2. Blog: Christian Voting Myth #4: “I’m Not in the Majority Where I Live, So Why Bother?”

Do the majority of Americans actually decide who wins elections? In part 4 of our 4-part series dedicated to debunking common Christian voting myths, we unpack the myth: “I’m Not in the Majority Where I Live, So Why Bother?”

3. FREE Voter Guide: Text your zip code to 53445 for your FREE Voter Guide

Wouldn’t you like to know if someone on your ballot supports partial-birth abortion BEFORE you vote? What about a candidate that supports restricting gun rights or is endorsed by Bernie Sanders? FRC Action has the quickest voter education tool ever created. Simply Text your zip code to 53445 right now and you’ll get FRC Action’s FREE voter guide for the candidates on your ballot.

4. Washington Watch: Sen. Roy Blunt believes Barrett’s hearing helped highlight the sharp contrast between the parties

Roy Blunt, U.S. Senator from Missouri, joined Tony Perkins to discuss the fourth day of the Amy Coney Barrett confirmation hearings.

5. Washington WatchAndy McCarthy insists there’s a lot more to the Hunter Biden cover-up that includes China & Russia

Andy McCarthy, Assistant U.S. Attorney for the Southern District of New York and Senior Fellow at the National Review Institute, joined Tony Perkins to discuss the significance of the Hunter Biden emails.

6. Washington Watch: Luke Rosiak exposes the shocking realities of what public schools are teaching in his new report

Luke Rosiak, investigative reporter for WhatAreTheyLearning.com, joined Tony Perkins to discuss what his investigative reporting has uncovered about what children are learning in public schools.

7. Pray Vote Stand broadcast: Gender Reassignment

On this edition of Pray Vote Stand, Tony welcomed Pastor Amado Huizar, journalist Abigail Shrier, Dr. Michelle Cretella and Rep. Doug LaMalfa (R-Calif.) to discuss whether minors have the capacity to make life-altering decisions to change their gender.

 

For more from FRC, visit our website at frc.org, our blog at frcblog.com, our Facebook pageTwitter account, and Instagram account. Get the latest on what FRC is saying about the current issues of the day that impact the state of faith, family, and freedom, both domestically and abroad.

Family Research Council’s vision is a prevailing culture in which all human life is valued, families flourish, and religious liberty thrives. Join us to learn about FRC’s work and see how you can help advance faith, family, and freedom.

The Left’s (Real) Issue with Amy Coney Barrett

by Joseph Backholm

October 13, 2020

Those who oppose President Trump’s nomination of Amy Coney Barrett to the Supreme Court understand that Trump is basically starting on third base. She was confirmed to the 7th Circuit Court of Appeals only three years ago, which means she was recently vetted and most of the Republicans have already voted to confirm her. Even Mitt Romney seems amiable. If Trump didn’t have the votes to confirm quickly, he wouldn’t have nominated her.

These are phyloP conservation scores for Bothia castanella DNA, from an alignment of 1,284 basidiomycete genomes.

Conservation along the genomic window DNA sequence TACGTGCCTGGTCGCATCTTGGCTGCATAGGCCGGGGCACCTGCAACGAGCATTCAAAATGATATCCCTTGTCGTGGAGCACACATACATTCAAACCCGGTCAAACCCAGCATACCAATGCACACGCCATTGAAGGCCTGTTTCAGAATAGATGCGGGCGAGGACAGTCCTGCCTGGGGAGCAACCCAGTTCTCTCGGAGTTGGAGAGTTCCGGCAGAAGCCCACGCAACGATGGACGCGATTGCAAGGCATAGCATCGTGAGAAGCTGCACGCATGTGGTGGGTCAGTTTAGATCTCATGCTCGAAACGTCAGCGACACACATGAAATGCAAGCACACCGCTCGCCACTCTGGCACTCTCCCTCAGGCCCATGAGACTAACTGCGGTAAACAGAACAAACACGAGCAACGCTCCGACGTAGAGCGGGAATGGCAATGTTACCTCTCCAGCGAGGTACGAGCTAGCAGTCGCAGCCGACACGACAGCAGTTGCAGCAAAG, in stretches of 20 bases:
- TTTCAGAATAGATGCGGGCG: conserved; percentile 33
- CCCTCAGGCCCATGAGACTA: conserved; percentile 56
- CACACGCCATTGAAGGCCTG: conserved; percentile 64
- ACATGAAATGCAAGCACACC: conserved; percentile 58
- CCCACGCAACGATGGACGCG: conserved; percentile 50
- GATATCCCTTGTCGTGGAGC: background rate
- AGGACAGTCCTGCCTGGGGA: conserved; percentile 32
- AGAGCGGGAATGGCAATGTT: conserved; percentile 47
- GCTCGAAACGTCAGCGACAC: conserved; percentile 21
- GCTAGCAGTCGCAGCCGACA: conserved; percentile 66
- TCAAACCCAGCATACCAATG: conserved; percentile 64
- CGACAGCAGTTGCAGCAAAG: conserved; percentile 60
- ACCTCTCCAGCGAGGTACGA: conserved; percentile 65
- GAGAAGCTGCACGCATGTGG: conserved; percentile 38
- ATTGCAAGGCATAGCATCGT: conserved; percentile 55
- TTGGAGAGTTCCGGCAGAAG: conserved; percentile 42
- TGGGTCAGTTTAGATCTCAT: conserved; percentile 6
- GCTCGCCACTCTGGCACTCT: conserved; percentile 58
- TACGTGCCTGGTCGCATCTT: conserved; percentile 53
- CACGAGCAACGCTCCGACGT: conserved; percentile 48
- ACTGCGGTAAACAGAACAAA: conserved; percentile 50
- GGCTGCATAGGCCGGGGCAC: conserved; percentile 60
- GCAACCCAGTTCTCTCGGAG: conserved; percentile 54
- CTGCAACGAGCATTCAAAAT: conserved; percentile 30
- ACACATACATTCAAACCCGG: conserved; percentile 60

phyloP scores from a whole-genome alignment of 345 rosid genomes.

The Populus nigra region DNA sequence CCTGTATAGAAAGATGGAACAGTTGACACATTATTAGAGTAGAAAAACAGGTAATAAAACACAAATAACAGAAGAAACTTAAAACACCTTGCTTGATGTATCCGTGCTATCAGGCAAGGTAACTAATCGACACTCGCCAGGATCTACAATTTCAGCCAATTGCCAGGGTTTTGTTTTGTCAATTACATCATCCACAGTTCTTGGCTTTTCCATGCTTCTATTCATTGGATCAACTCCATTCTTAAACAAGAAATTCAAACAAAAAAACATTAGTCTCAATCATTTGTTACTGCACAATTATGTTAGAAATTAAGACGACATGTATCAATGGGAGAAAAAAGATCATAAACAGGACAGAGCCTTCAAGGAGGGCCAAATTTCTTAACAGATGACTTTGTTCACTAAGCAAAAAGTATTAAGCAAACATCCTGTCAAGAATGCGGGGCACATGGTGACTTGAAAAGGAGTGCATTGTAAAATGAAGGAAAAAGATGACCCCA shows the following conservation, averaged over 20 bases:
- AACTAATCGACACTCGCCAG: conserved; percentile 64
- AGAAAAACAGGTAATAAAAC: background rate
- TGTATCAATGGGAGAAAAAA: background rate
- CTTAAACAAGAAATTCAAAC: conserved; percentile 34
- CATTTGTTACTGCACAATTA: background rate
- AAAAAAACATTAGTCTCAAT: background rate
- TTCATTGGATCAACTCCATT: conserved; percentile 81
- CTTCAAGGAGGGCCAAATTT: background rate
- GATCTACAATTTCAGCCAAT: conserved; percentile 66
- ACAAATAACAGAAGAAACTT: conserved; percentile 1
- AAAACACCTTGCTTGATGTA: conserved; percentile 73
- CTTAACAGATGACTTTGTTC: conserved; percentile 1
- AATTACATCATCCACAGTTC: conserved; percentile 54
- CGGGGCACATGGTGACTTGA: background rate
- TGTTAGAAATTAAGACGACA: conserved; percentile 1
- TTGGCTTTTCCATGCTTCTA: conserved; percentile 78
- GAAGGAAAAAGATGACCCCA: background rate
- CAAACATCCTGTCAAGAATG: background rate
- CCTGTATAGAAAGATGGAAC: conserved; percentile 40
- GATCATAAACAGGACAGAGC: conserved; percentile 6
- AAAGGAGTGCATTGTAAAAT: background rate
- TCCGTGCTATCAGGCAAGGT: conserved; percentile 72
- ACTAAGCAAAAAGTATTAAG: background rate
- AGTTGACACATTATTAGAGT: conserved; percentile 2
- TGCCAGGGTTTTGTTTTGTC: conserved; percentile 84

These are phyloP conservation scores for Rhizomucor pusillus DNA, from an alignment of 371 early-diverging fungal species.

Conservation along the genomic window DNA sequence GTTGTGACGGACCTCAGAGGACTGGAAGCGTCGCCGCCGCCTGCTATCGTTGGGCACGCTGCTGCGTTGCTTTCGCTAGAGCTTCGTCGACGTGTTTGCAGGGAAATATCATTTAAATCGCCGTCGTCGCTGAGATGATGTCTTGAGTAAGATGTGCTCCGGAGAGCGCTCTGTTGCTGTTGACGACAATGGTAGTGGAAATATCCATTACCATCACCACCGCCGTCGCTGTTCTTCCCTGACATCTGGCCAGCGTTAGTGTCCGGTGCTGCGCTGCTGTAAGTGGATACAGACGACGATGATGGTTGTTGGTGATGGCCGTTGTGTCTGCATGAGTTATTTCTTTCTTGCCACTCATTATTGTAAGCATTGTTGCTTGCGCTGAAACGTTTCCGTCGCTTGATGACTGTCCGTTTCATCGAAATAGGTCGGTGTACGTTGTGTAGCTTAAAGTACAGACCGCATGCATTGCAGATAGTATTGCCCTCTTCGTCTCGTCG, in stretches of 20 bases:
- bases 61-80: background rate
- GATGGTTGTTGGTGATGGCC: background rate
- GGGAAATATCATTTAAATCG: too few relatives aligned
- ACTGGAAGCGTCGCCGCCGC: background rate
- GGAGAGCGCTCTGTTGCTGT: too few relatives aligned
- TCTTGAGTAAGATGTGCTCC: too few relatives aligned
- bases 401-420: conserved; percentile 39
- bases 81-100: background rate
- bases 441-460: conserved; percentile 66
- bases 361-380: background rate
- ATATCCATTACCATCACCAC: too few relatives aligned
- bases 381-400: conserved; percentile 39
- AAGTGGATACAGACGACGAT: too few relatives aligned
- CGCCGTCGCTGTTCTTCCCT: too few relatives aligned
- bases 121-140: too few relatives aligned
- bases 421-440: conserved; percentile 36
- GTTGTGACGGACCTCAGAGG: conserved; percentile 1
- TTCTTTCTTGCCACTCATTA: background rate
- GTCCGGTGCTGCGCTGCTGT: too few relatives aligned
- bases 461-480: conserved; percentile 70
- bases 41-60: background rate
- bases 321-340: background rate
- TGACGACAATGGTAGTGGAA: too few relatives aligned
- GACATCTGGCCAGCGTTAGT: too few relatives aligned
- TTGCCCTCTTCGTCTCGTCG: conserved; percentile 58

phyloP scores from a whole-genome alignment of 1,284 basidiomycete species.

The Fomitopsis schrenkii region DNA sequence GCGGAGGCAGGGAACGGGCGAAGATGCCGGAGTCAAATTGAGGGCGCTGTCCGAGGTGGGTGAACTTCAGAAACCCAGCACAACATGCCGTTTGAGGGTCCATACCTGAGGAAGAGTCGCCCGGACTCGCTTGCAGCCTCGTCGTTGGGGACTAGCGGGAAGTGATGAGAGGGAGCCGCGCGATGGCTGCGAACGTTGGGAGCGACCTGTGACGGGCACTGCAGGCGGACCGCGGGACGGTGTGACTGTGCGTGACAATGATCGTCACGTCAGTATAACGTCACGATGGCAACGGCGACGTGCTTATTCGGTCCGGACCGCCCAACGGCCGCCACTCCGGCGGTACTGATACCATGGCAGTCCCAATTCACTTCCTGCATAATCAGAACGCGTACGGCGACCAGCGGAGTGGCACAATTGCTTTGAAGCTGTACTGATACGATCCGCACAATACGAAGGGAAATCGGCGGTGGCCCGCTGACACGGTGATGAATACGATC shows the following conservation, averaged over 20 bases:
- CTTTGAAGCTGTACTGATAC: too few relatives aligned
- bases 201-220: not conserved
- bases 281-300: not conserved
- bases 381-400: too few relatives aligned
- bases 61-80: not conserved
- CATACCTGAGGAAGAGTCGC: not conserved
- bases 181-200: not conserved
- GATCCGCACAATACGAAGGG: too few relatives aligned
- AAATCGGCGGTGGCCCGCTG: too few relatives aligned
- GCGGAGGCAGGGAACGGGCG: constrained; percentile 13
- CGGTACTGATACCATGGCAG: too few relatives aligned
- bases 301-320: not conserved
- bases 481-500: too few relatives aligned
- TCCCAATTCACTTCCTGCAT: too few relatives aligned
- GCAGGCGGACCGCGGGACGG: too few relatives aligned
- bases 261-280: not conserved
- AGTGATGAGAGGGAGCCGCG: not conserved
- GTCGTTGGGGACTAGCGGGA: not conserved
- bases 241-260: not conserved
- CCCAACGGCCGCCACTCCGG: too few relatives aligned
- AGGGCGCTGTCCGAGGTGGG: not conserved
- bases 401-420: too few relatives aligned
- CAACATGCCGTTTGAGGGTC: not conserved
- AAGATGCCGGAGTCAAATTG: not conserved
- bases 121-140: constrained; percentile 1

Furthermore, there’s a political risk in opposing her as aggressively as they might want. Mrs. Barrett is about to be the most famous soccer mom in America, and if they treat her the way they treated Brett Kavanaugh, that won’t be received well. They may not want to give Trump the chance to run to the defense of America’s most famous soccer mom. But the benefits of decency might be outweighed by the need for outrage. They might give Barrett the Kavanaugh treatment regardless of how it looks because their base may insist on it.

The base of the Democratic Party is very, very angry. They want to see their rage reflected in those they sent to Washington, D.C. If the Senate simply acknowledges that Barrett has the votes and decides to take the high road, that could be interpreted as weakness and an unwillingness to fight. So the dilemma for Senate Democrats is this: do we repeat the Kavanaugh spectacle and risk alienating suburban women, or do we act like adults and risk alienating our base?

Whatever degree of outrage we see, it is not artificial. Despite the politics, they aren’t pretending to be angry and it isn’t a game. They’re genuinely upset.

They’re upset about abortion. Whatever accusations may surface about the puppies she has tortured and the secret racism her adoption of black kids is clearly trying to hide, they aren’t really worried about puppies and racism. They’re terrified that Roe v. Wade will be overturned. Roe v. Wade is to the Left what John 3:16 is to Christians; it’s the promise that no matter what happens in life, it’s not a permanent problem. The prospect of losing Roe is more than simply a difference in policy.

But that’s not all. They are also concerned that well into the future, people will be able to do and say things they object to. They are concerned that bakers and florists who prefer not to decorate for same-sex weddings will retain the freedom to choose. They are also concerned that Supreme Court decisions like Citizens United will allow people to say things they dislike without restrictions. The world they envision is “tolerant,” but they can’t create a “tolerant” world if people are allowed to do and say things they view as “intolerant.” If people retain the freedom to do and say things they dislike, the world they long to see can’t be realized. That world requires them to control the Supreme Court so that the First Amendment protects only the freedom of worship—not the freedom of religion—and only sometimes guarantees the freedom of speech, but definitely not when it’s “hate speech.”